With tourism comes opportunities for crims to make a quick dollar by stealing your stuff. While Tanzania isn‘t as bad as some other African countries, it still pays to be alert and take steps to protect yourself and belongings as you would traveling anywhere else.
Pickpockets and con artists operate in crowded markets and transport hubs. Keep your valuables secure and well hidden.
Don't be fooled by the playfulness of small children; they have often been forced into a life of crime and may be there to distract you.
When you visit the beach, only take what you need with you. Leave your valuables locked up back at your accommodation.
Most robberies are ‘snatch and run‘. Thieves wait for the opportunity to grab something and then disappear into the crowd.
Never carry anything of value in your pockets and don't dangle expensive camera equipment from your neck. Never leave bags unattended.
The golden rule – don‘t try and be a hero in dangerous situations. Things can be replaced, but you can't.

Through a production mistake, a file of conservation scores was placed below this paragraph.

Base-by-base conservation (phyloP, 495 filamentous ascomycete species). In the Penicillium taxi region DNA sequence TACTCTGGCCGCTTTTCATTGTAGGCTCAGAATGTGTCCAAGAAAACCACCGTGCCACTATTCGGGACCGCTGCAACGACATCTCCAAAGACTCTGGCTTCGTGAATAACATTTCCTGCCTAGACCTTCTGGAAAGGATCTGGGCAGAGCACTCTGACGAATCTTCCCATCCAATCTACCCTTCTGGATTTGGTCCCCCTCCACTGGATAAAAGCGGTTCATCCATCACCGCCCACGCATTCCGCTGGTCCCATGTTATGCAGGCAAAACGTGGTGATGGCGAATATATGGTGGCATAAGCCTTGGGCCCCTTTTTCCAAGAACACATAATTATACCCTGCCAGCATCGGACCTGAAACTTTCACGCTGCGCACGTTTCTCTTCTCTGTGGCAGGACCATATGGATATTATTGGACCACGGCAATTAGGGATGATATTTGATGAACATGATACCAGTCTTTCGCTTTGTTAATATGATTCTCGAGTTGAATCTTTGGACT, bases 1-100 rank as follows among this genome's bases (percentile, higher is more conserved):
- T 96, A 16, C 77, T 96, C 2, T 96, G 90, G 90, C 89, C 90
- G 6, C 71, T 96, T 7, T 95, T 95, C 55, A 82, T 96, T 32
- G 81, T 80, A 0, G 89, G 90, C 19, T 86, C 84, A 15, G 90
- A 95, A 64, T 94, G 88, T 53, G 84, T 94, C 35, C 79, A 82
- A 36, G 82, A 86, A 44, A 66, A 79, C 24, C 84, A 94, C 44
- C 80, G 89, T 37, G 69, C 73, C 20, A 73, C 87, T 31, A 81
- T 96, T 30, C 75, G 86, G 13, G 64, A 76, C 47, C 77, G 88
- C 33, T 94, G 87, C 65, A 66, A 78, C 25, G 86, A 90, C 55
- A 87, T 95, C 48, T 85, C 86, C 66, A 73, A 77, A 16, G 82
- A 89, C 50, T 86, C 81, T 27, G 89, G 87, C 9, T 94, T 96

Violent crime against foreigners is not uncommon, particularly those walking alone at night.
Only use registered taxis or those from established taxi zones or booked in advance. Also, avoid walking alone near the beach.
Take care when in Dar es Salaam, particularly on Toure Drive, as car jackings and muggings have occurred. People have also been mugged while taking an early morning jog in Mwanza city centre.
Never accept food, drinks or cigarettes from strangers; there have been reports of tourists being drugged with laced candy while on long-haul bus trips, only to wake up later to find their luggage gone.
Tourists have also been kidnapped, robbed and forced, with the threat of violence, to withdraw cash from ATMs in Dar Es Salaam. Even though all the victims were released (a classic example of express kidnapping) all were shaken by the threat of violence, and some were assaulted.
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